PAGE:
Apple’s latest iPad revision looks dated, but packs a punch for the price
Wags have referred to the latest revision to the vanilla iPad as the ‘parts bin iPad.’ That’s harsh, but unlike the rest of the line-up, this iPad does in many ways point to the past.
From a design standpoint, it’s the sole iPad that echoes the original, sticking with chunky bezels and a Home button rather than a sleek all-screen get-up. The chip that powers the tablet is an A13 – which debuted with the iPhone 11, back in 2019.
There’s a Lightning connector, rather than USB-C, and you have to make do with the inferior first-generation Apple Pencil. Its successor snaps to a flat iPad’s edge to charge. The older one you use here precariously sticks out of the iPad’s Lightning port while charging – and is prone to battery death if left uncharged for long periods.
But. This is still an iPad. Moreover, it’s an affordable iPad, starting off at $329/£319 for the 64GB Wi-Fi model – which nets you double the storage found in the 8th-gen iPad. Sure, that’s not Amazon Kindle Fire tablet cheap; but you do get a sense of ambition and quality with the iPad that equivalent Android-based rivals cannot match. Moreover, Apple has made several meaningful updates.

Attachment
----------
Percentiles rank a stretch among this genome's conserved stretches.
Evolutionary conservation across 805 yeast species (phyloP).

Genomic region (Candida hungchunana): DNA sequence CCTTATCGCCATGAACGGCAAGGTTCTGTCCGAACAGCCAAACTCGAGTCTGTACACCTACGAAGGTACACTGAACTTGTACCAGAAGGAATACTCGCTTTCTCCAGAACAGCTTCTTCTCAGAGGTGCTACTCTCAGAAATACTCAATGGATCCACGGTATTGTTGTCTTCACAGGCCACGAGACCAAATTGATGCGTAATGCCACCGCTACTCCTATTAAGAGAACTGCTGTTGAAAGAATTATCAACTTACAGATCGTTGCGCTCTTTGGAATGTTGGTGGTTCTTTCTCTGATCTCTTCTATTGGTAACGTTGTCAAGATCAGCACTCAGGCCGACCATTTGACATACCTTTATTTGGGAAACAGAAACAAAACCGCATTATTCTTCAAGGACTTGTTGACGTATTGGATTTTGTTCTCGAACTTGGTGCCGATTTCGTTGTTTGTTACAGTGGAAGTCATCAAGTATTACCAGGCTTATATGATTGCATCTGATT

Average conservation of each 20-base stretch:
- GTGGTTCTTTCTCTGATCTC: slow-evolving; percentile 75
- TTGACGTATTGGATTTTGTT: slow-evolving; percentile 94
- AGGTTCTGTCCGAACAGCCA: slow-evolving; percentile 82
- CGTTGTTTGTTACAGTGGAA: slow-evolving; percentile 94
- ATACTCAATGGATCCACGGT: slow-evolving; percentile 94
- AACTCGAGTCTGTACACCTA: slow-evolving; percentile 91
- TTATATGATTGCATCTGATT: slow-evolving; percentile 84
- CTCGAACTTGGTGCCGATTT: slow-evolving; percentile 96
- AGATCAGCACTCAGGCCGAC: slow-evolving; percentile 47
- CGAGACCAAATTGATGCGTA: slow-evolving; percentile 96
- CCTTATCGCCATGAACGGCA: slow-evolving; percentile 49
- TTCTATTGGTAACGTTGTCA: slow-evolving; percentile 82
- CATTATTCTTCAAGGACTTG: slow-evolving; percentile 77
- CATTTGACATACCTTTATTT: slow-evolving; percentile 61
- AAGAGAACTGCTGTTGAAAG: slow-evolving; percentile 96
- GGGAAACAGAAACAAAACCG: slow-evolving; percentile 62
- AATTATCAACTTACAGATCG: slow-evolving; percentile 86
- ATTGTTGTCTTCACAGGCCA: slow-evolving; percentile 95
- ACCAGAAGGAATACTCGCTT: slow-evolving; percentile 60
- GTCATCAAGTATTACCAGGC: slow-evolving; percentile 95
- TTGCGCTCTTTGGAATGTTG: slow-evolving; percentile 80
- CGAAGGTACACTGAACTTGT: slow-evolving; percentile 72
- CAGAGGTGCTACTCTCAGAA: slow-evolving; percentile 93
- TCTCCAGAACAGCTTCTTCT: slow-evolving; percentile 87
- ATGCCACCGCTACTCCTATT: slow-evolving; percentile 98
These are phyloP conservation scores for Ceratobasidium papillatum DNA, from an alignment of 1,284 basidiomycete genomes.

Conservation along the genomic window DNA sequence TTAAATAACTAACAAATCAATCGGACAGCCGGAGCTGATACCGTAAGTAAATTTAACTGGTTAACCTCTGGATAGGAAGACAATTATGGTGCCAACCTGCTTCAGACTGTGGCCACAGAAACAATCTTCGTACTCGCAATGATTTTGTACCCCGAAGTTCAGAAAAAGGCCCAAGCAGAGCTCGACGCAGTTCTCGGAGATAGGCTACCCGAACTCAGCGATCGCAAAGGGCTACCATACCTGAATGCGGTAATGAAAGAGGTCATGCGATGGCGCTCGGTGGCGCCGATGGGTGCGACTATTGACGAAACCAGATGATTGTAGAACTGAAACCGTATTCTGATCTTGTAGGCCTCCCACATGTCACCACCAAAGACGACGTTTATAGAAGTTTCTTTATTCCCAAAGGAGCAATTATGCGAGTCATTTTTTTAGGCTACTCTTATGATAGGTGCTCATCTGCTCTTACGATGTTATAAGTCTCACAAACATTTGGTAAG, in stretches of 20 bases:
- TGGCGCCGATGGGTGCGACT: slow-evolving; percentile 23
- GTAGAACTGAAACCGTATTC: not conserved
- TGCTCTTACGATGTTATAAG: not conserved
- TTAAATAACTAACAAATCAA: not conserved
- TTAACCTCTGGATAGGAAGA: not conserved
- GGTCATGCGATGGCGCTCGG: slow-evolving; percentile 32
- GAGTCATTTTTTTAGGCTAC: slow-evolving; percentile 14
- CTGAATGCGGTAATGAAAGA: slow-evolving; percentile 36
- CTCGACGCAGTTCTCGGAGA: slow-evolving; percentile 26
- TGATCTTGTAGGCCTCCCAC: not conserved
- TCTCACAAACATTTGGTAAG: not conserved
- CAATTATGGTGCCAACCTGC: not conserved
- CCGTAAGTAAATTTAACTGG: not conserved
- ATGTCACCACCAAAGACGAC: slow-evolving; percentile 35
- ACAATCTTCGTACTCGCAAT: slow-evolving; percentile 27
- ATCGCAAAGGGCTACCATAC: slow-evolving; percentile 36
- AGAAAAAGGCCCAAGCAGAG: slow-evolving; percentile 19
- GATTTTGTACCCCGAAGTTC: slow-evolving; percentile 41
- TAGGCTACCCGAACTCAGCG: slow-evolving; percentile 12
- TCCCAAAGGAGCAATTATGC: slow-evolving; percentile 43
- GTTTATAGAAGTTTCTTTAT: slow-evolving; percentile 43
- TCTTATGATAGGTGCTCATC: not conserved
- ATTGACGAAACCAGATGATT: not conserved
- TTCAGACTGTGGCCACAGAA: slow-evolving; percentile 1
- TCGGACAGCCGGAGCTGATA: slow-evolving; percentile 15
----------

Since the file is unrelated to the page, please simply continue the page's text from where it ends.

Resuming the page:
The display remains unlaminated, making it a mirror in bright light, but the addition of True Tone improves color reproduction under varied conditions. The 8MP rear camera is best described as ‘adequate,’ but the revamped 12MP ultra-wide front camera is a massive upgrade from what you got with the 8th-generation iPad. It ramps up the picture quality you send in video chat and lets you use iPadOS 15’s Center Stage feature, which aims to keep you in frame as you move around.
The A13 chip, while not cutting-edge, is capable of running even the most ambitious iPad apps and games. During testing, we never faced any problems, whether blazing along in Asphalt 9, continuing our quest for pop superstardom in Korg Gadget or getting all arty in Procreate. When lost in such fare, you quickly forget about the Home Screen and bezels, although the speaker set-up remains disappointing. It assumes you’ll use your iPad in portrait and places both speakers on the same edge as the Home button. Consequently, in landscape when playing games, music or video, audio blasts out of one side only.
iPad 9th-gen (2021) verdict
Sit down with the 9th-generation iPad and everything feels familiar, yet old-hat. But does that matter? You might reason that the iPad Air and iPad Pro exist with nicer designs, better audio, and chips that’ll likely make them last a year or two longer. You’d be right – but they’re also much pricier.
Moreover, the standard iPad is powerful enough to do anything you need from a tablet. The display’s quality lags behind other iPads but betters anything else at this price point. And although it’s the last generation of iPad that will have Lightning, there is a rich ecosystem of accessories if you need something extra. On that basis, dated aspects aside, this standard iPad arguably remains the best iPad for most people, even if it now feels unremarkable.